If you’re a Hesitater, know that you’re always going to have to combat your natural tendency to find reasons not to write. Your perfectionism will get in the way. You need a system to help you get over the hump between not-writing and writing. Tiny goals and a writing accountability partner — another writer who will hold you to your goals — are a good start.

If you’re a Skipper, then you can stop feeling guilty for not wanting to do work that you’re not paid for. Lean into your business skills and build a writing career that pays the bills. You need a system to help you find those jobs and treat your work like the business that it is. Self-imposed deadlines will help.

If you’re a Spiller, then you can stop trying to write listicles and how-to posts. They aren’t your thing. Your authenticity is your shining light. You need a system for remembering to invite your reader into your work. Start by creating an avatar for your ideal reader — an invented reader that you’re writing for.

If you’re a Teacher, then you can stop trying to write highly personal essays that don’t feel natural to you. That’s not your strong suit. You are an idea person and sharing those ideas is where you blossom as a writer. You need a system for capturing those ideas and sticking with one long enough to finish it. Try keeping an idea notebook and rewarding yourself for finishing one project by allowing yourself to explore another.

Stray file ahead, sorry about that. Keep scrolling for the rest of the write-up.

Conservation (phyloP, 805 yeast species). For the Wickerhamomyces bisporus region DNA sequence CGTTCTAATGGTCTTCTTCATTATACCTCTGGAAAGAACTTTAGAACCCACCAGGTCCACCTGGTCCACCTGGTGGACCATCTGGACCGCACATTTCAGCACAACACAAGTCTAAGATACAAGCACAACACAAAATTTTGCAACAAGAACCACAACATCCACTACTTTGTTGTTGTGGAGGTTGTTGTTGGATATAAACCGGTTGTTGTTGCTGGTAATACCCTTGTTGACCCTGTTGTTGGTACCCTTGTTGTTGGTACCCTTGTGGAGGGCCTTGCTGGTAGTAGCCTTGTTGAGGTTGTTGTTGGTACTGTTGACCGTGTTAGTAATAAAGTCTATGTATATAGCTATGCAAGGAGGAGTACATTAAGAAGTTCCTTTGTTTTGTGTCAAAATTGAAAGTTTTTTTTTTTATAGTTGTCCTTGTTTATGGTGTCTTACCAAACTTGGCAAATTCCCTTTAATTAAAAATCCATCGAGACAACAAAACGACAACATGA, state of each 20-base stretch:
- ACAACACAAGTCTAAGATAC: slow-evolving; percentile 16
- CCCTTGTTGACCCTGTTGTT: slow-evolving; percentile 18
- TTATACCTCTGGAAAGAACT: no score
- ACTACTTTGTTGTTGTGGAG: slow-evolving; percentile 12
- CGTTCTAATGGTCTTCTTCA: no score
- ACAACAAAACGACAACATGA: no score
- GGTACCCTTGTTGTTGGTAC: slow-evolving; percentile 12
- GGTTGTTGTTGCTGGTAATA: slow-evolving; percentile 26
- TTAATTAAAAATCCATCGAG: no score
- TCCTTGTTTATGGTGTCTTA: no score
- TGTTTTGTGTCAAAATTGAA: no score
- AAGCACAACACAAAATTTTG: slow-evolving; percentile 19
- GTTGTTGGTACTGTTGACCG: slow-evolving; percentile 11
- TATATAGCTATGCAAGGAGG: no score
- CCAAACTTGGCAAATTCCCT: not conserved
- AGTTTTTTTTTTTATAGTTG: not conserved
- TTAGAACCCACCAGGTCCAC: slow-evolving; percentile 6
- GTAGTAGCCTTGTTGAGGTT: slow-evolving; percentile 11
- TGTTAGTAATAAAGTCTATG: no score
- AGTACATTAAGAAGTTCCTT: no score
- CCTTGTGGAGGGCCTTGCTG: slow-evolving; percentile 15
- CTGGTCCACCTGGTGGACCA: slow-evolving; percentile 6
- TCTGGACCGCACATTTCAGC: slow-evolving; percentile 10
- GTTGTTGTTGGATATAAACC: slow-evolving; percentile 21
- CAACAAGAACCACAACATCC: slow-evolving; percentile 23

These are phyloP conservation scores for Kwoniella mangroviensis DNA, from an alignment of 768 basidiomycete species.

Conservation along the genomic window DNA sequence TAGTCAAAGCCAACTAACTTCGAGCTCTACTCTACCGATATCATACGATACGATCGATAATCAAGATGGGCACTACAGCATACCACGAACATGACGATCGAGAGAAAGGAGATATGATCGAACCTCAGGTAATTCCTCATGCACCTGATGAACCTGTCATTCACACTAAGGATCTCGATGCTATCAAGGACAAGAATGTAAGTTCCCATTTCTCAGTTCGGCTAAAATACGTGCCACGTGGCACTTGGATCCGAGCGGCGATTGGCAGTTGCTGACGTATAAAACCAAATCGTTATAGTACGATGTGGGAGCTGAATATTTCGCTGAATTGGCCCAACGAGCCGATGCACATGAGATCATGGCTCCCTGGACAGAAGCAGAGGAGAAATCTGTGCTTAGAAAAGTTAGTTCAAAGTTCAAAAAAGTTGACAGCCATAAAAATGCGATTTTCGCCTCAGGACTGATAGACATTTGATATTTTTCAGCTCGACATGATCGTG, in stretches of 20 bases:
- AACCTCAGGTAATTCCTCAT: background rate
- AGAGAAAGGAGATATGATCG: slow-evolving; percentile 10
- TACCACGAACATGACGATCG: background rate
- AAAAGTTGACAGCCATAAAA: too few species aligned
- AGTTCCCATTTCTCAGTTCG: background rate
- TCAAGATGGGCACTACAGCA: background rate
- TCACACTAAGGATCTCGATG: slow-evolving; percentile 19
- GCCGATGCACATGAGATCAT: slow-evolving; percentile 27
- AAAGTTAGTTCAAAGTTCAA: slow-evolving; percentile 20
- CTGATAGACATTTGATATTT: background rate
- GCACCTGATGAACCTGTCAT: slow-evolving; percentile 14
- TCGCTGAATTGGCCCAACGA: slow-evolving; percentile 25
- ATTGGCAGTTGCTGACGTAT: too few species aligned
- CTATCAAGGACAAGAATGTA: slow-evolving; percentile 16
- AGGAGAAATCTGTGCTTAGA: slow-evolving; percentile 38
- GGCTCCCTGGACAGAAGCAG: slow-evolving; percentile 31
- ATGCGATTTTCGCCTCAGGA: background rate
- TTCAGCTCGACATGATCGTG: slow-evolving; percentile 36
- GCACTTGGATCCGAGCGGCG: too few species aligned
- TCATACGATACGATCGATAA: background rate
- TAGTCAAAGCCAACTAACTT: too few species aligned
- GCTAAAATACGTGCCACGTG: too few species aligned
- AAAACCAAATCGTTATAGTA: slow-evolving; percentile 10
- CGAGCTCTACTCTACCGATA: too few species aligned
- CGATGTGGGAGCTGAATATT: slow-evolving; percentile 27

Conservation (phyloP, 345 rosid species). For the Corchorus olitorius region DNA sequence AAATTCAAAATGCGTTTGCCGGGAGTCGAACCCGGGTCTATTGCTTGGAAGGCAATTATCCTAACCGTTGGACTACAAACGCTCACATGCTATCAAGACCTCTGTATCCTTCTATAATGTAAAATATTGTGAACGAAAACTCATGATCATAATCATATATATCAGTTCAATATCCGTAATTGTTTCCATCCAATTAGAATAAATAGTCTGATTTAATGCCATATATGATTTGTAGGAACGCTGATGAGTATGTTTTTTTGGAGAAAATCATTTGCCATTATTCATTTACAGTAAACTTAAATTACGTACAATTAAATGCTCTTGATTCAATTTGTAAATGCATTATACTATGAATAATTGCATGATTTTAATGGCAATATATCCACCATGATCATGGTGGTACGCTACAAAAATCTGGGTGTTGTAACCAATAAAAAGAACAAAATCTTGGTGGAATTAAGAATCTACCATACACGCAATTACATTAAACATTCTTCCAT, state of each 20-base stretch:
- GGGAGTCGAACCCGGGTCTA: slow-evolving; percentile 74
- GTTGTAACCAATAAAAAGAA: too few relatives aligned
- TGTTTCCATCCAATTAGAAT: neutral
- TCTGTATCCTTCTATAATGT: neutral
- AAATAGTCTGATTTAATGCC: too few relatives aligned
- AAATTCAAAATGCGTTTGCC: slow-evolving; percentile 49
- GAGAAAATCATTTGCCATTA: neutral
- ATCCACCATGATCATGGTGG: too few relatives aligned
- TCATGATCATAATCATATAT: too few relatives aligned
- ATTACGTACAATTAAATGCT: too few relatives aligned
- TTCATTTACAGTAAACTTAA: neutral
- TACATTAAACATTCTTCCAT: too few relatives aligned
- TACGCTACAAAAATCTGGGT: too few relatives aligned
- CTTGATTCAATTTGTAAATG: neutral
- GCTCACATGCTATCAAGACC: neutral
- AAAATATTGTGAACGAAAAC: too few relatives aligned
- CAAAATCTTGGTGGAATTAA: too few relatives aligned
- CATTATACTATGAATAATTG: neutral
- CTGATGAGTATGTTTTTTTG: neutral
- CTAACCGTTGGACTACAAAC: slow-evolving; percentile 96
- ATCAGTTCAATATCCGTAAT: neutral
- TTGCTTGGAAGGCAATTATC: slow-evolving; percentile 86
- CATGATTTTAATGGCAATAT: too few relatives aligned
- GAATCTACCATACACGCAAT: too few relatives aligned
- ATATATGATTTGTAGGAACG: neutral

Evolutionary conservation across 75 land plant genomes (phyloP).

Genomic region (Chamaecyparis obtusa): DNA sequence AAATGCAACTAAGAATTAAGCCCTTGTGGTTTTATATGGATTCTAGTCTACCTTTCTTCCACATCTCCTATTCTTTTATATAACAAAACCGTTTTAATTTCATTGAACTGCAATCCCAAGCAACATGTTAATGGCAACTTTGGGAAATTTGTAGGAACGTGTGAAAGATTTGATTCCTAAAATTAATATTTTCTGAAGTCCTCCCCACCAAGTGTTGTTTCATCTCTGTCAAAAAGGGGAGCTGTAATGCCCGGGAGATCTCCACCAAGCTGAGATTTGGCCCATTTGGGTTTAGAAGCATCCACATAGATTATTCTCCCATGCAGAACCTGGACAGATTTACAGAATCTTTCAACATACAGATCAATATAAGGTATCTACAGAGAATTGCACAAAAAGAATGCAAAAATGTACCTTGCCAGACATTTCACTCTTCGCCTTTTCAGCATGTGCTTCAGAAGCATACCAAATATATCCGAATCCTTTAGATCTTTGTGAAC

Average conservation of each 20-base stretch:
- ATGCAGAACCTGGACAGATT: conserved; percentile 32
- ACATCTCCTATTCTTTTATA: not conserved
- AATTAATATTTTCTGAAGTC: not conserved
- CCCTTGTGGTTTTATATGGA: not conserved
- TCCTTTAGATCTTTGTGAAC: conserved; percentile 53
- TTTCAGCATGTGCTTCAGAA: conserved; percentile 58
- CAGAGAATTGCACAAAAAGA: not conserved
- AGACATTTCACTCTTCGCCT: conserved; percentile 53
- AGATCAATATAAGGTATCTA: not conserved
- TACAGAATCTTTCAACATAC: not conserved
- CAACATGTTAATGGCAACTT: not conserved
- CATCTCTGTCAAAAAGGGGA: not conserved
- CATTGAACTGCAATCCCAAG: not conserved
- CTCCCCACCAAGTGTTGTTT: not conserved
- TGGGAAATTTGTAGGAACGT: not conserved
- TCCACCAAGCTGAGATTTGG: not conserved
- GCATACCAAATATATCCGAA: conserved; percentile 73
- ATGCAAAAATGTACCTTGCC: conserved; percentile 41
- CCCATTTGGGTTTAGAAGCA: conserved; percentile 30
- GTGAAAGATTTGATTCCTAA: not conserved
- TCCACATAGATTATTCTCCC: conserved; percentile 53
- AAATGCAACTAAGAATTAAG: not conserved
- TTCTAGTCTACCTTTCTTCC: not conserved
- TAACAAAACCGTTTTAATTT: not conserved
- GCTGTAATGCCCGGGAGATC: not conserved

If you’re an Artist, then you can stop feeling like you have to be anything else. You have goals that go beyond how many copies you sell or readers you have. You are really good at sticking with an interesting idea until it’s finished, with such single-mindedness that it can seem like you’ll never have another one again. You need a system for combating writer’s block. Start with a teeny, tiny goal. Write for ten minutes a day, even when your muse isn’t cooperating.

3 comments

  1. I’ m a strange artist and writer. I don’t like writing. It’s all pain that I take off from me and it’s not a relaxing thing for me 😔

      • Therapeutic. Not for me. Nothing has changed. I’ m still blocked there, at that scenes of abuses. I have done Psychotherapy but I cannot be hypnotized because it is too risky and my psychologist preferred not to do it to avoid my possible inner collapse. 😟